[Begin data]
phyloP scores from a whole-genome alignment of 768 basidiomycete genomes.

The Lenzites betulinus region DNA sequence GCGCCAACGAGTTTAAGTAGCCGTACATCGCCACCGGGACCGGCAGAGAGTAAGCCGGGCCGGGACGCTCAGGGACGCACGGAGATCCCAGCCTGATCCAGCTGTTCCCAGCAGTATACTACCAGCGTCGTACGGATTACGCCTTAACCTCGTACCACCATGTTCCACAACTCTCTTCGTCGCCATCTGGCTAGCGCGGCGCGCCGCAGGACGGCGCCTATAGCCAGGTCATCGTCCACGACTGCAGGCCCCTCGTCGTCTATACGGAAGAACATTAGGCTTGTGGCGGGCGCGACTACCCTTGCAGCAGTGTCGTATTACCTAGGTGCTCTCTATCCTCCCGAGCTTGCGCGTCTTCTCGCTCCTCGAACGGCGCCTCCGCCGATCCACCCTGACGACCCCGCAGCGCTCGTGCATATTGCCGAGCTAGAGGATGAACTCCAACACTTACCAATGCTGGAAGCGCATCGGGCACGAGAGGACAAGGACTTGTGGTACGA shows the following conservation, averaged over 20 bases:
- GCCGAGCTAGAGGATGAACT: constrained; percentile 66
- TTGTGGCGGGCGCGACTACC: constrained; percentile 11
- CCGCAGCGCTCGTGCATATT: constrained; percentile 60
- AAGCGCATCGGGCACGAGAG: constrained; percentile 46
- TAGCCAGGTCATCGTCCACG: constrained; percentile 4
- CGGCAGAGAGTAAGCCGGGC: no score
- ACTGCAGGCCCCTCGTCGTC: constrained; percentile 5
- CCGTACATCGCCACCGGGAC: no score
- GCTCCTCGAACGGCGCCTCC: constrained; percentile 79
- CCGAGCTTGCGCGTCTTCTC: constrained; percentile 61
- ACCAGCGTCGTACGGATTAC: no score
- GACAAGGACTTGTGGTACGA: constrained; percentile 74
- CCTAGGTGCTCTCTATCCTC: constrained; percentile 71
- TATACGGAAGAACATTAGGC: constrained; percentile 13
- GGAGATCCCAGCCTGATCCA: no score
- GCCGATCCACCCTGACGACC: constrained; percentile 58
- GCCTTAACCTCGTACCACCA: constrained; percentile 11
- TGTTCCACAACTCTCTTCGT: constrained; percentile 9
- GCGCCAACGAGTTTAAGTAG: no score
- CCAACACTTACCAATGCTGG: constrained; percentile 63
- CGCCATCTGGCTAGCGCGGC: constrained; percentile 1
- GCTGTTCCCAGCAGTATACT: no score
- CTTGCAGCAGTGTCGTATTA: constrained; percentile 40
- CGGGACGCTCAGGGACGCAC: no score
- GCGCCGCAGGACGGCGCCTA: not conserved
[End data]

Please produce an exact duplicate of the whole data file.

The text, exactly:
phyloP scores from a whole-genome alignment of 768 basidiomycete genomes.

The Lenzites betulinus region DNA sequence GCGCCAACGAGTTTAAGTAGCCGTACATCGCCACCGGGACCGGCAGAGAGTAAGCCGGGCCGGGACGCTCAGGGACGCACGGAGATCCCAGCCTGATCCAGCTGTTCCCAGCAGTATACTACCAGCGTCGTACGGATTACGCCTTAACCTCGTACCACCATGTTCCACAACTCTCTTCGTCGCCATCTGGCTAGCGCGGCGCGCCGCAGGACGGCGCCTATAGCCAGGTCATCGTCCACGACTGCAGGCCCCTCGTCGTCTATACGGAAGAACATTAGGCTTGTGGCGGGCGCGACTACCCTTGCAGCAGTGTCGTATTACCTAGGTGCTCTCTATCCTCCCGAGCTTGCGCGTCTTCTCGCTCCTCGAACGGCGCCTCCGCCGATCCACCCTGACGACCCCGCAGCGCTCGTGCATATTGCCGAGCTAGAGGATGAACTCCAACACTTACCAATGCTGGAAGCGCATCGGGCACGAGAGGACAAGGACTTGTGGTACGA shows the following conservation, averaged over 20 bases:
- GCCGAGCTAGAGGATGAACT: constrained; percentile 66
- TTGTGGCGGGCGCGACTACC: constrained; percentile 11
- CCGCAGCGCTCGTGCATATT: constrained; percentile 60
- AAGCGCATCGGGCACGAGAG: constrained; percentile 46
- TAGCCAGGTCATCGTCCACG: constrained; percentile 4
- CGGCAGAGAGTAAGCCGGGC: no score
- ACTGCAGGCCCCTCGTCGTC: constrained; percentile 5
- CCGTACATCGCCACCGGGAC: no score
- GCTCCTCGAACGGCGCCTCC: constrained; percentile 79
- CCGAGCTTGCGCGTCTTCTC: constrained; percentile 61
- ACCAGCGTCGTACGGATTAC: no score
- GACAAGGACTTGTGGTACGA: constrained; percentile 74
- CCTAGGTGCTCTCTATCCTC: constrained; percentile 71
- TATACGGAAGAACATTAGGC: constrained; percentile 13
- GGAGATCCCAGCCTGATCCA: no score
- GCCGATCCACCCTGACGACC: constrained; percentile 58
- GCCTTAACCTCGTACCACCA: constrained; percentile 11
- TGTTCCACAACTCTCTTCGT: constrained; percentile 9
- GCGCCAACGAGTTTAAGTAG: no score
- CCAACACTTACCAATGCTGG: constrained; percentile 63
- CGCCATCTGGCTAGCGCGGC: constrained; percentile 1
- GCTGTTCCCAGCAGTATACT: no score
- CTTGCAGCAGTGTCGTATTA: constrained; percentile 40
- CGGGACGCTCAGGGACGCAC: no score
- GCGCCGCAGGACGGCGCCTA: not conserved